A previous article written by one of our team members, Jerid, discussed how BlackBerry had and lost its identity and effectively its status at the same time. I’ll be the first to admit, I was part of the problem, not the solution. I bought the Pearl 8100 back in the day, because my previous contract was up and I wanted something that had internet and took an SD card. To me, it was about getting an all-in-one device, not about having the status. I didn't know it, but I was at the forefront of the BlackBerry becoming the device of the masses.
I enjoyed those days. I had THE PHONE and I’d had it before the majority. I was one of the cool kids because I supported BlackBerry and disregarded the iPhone. I eagerly awaited the Storm, cried at the Tour and thought the 9900 would be the iPhone killer. Then BlackBerry said that they were going to Leapfrog the competition and I got super excited. Then the PlayBook launched. Then, BlackBerry 10 launched - and, as much as I wanted it, in my heart of hearts, I think I accepted that BlackBerry may never get back to the top, where everyone carries one.
That’s when I realized something - BlackBerry was a status symbol when not everyone had one. A BlackBerry was desired because it was exclusive. More recently, the gold iPhone was revered. I recall a certain individual paying $1000 to get in line to make sure they were able to obtain one - so where does that leave BlackBerry?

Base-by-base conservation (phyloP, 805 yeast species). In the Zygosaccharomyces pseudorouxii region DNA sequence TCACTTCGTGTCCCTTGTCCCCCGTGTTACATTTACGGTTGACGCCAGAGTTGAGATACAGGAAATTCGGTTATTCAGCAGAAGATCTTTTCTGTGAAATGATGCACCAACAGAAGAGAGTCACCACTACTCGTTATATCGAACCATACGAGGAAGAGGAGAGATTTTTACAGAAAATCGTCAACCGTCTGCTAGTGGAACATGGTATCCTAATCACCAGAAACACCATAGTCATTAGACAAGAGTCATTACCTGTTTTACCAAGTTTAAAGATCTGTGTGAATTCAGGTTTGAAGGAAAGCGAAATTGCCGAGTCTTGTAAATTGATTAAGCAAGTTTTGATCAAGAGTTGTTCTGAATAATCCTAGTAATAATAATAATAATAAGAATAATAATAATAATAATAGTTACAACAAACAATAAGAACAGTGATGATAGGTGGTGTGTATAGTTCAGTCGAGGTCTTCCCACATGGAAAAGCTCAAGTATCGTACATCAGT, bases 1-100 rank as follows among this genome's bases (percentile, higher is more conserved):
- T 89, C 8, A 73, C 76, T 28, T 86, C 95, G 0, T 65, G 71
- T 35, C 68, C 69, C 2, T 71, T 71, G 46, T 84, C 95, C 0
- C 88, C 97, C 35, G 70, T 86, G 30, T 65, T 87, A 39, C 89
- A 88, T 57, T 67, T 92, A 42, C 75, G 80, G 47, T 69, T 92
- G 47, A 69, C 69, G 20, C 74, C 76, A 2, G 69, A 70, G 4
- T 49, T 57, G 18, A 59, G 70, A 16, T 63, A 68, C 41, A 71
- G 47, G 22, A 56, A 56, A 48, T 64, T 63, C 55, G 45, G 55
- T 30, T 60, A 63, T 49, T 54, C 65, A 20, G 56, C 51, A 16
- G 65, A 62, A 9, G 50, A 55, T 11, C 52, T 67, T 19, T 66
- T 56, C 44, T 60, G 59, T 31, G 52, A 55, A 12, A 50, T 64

I think it leaves BlackBerry in a fantastic position, because they have something far better for that value - Porsche Design devices. Not only are the devices just absolute profit for the company, they are lusted after. People know the name Porsche; it’s high end. They are willing to pay top dollar for the name because it’s a status symbol - not something hundreds of thousands of teenagers are buying. Even the gold Passport, which BlackBerry brilliantly sold in very limited number, is a status symbol.
Heck, just the Passport alone holds a certain intrigue and wow factor as BlackBerry goes back to its roots of identity. The Passport has been targeted towards certain demographics, one of which is the medical industry. Remember when doctors wore pagers because they had to be connected, so they could be contacted at any moment? And people wanted pagers because they were worn by doctors and other important, high profile professionals. Now, they’re using Passports because it’s what’s best for them, just like the pager was.
BlackBerrys' new Identity, new focus, is back on Enterprise; business, medical, and professionals. It is far less likely to see them in common hands - but that's not to say that BlackBerry doesn't have a small consumer following. Seeing a BlackBerry in the wild is a rare occurrence for me. Usually it happens when I travel. I’m a Smartphone outcast in my hometown - so my Z30 is not a status symbol. Now, if I had a Porsche Design… well, let’s just say it’d be interesting to see what others had to say. (Maybe BlackBerryCentral should buy me one and I could do a little experiment… ;D )
Certain BlackBerrys are status symbols, more so than iPhones I feel. I wouldn’t go so far as to say that any given BlackBerry will be noticed and honored as it once was. Yet I do believe that specific BlackBerry devices are some of the top status symbols of the Smartphone world. If a Porsche Design Passport was to be unveiled right now… and then limited in number… I really couldn’t fathom a larger win for that BlackBerry’s identity heading towards number one status.